The playing career of Warrick Dunn matters least of all

by Gary Shelton on April 14, 2017 · 2 comments

in general, NFL, Tampa Bay Bucs

Friday, 3 a.m.

The Good Son did it again, Betty.

Once again, he gave someone a hand up. Once again, he gave another family a chance. Once again, he used his life – and yours – to make the lives of others easier.

And bless him for it.

Warrick Dunn ran for almost 11,000 yards in the NFL, but that is only a fraction of his greatness. He got to the end zone 64 times. He caught 510 passes.

And none of it matters compared to the end zone-sized heart of Warrick Dunn, self-admitted Mama's Boy. He has left deep footprints that matter. Has there ever been a ballplayer more worthy of our admiration?

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We have been fortunate in Tampa Bay. We have had the kindness of Lee Roy Selmon and the passion of Derrick Brooks and the compassion of Mike Alstott. We have seen the grace of Tony Dungy and the thoughtfulness of Joe Maddon and the sweetness of Vinny Lecavalier. There have been others, too, who made this community better for entering it.

But there has never been anyone quite like Dunn.

He gives away homes. He gives away fresh starts. He gives away chances.

A few years ago, I was talking to a nephew of mine in Seattle. He was a small boy, and all he really knew about football was that he loved the Atlanta Falcons. Michael Vick was his favorite player. No, I said to him. Not Vick. If you want to admire someone, admire Warrick Dunn.

At the time, I didn't know the half of it.

In the years since, Dunn has given away home after home, 155 of them or so. A half dozen houses or so ago, I was talking to Warrick about his program. At the time, only one home had been repossessed. The rest of the families made good on the chance Dunn had given them.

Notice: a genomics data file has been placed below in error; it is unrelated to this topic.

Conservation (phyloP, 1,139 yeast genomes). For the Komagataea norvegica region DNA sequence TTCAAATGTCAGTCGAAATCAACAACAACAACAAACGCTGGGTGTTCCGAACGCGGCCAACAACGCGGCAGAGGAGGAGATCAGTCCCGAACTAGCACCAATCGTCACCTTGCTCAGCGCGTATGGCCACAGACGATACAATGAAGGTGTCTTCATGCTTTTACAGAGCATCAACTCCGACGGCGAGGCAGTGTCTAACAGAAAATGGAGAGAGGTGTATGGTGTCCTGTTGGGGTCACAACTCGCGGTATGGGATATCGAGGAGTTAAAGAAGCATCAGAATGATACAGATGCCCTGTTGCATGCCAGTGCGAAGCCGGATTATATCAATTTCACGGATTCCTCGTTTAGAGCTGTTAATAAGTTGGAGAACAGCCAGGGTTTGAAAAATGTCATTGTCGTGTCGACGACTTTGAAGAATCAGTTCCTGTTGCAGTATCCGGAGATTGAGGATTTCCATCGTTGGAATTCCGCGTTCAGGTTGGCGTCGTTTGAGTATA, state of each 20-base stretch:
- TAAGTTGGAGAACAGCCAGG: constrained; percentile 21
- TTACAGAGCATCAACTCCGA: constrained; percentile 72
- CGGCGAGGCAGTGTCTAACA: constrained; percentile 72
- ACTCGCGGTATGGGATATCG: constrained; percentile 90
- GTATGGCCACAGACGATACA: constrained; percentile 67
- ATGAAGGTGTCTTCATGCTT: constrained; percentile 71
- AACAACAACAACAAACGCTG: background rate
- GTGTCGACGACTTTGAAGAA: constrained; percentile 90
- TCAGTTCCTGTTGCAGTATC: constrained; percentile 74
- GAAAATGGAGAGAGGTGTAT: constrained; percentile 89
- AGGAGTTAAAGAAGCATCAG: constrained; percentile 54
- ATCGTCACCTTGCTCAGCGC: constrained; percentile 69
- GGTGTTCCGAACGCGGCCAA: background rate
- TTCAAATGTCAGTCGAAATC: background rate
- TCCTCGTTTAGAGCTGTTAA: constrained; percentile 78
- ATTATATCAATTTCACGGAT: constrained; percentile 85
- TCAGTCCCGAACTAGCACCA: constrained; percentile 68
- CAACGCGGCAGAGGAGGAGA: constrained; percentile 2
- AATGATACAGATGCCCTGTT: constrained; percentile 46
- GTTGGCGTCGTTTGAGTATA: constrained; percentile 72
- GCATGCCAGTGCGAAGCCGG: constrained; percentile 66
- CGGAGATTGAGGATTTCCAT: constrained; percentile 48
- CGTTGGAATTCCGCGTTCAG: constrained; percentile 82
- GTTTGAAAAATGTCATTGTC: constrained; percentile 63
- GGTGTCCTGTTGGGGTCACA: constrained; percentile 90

To those families, it doesn't matter that Dunn was fast, or that he was tough despite his small stature. All that mattered was his heart. Perhaps, it is all that should matter to any of us. By giving these families a downpayment -- and a furnished home -- he is giving them a second chance.

Know this about Dunn. He loved his mother, Betty Smothers, as much as any son. She was a police woman, and while escorting another businesswoman to make a deposit, they two were jumped and killed.

In many ways, Dunn is a man shaped by the violence that came two days after his birthday in 1993. There has been so much responsibility, so much remorse since that night, and for Dunn, the past 24 years have been a quest to separate one from the other.

The reason he raised his siblings, although he was not much older than they were? Because he felt his mother would have wanted it. The reason his foundation has paid the down payment for more than 150 homes for single mothers? To honor his mother. The reason he was so withdrawn, so reticent for so many years? Because he was unable to talk about it.

Then there was the day, 10 years ago, when Dunn went to Angola Prison in Louisiana. He wanted to confront the man who took his jewel of a mother from him.

For more than an hour, Dunn spoke to Kevan Brumfield, one of three men convicted for the shootings. (Another man, Henri Broadway, refused to speak to Dunn, although he had said he would at one point. The getaway driver, Wes Paul, has been released from prison).

"I'm trying to find peace and get to a point in my life where I can move on," Dunn told me at the time. "It's hovered over my life. It's been 14 years. It's been a long, long journey to get to this point. I think it's just where I am in my life. You do reopen doors and wounds and emotions. But I got an opportunity to say some things and express how I felt. I'm happy that I did it.

"We just sat down and talked like two men," Dunn said. "It's hard to describe the emotions. We've all been through things and been hurt. We all could say, 'I wouldn't have been able to do it,' or, 'I wouldn't be strong enough to do it.' But sometimes, you don't know what you can do. That's just human nature. I've had a lot of people tell me, 'I would go crazy. I would lose my mind.' But you don't know what you would do unless you've been in my situation."

Would you have had the strength to do this? The determination to raise five siblings, most of them barely younger than yourself. Would you have the compassion to give homes to strangers?

Brumfield did not admit guilt. That wasn't the point for Dunn.

"I don't hate him anymore," Dunn said. "I've moved on. I'm in a better place."
In life, different men cast different-sized shadows. Dunn's is 10 feet tall. He has made a difference. How many of us can say that? How many men have changed things so dramatically.

Bless you, Warrick.

You've made us all proud.

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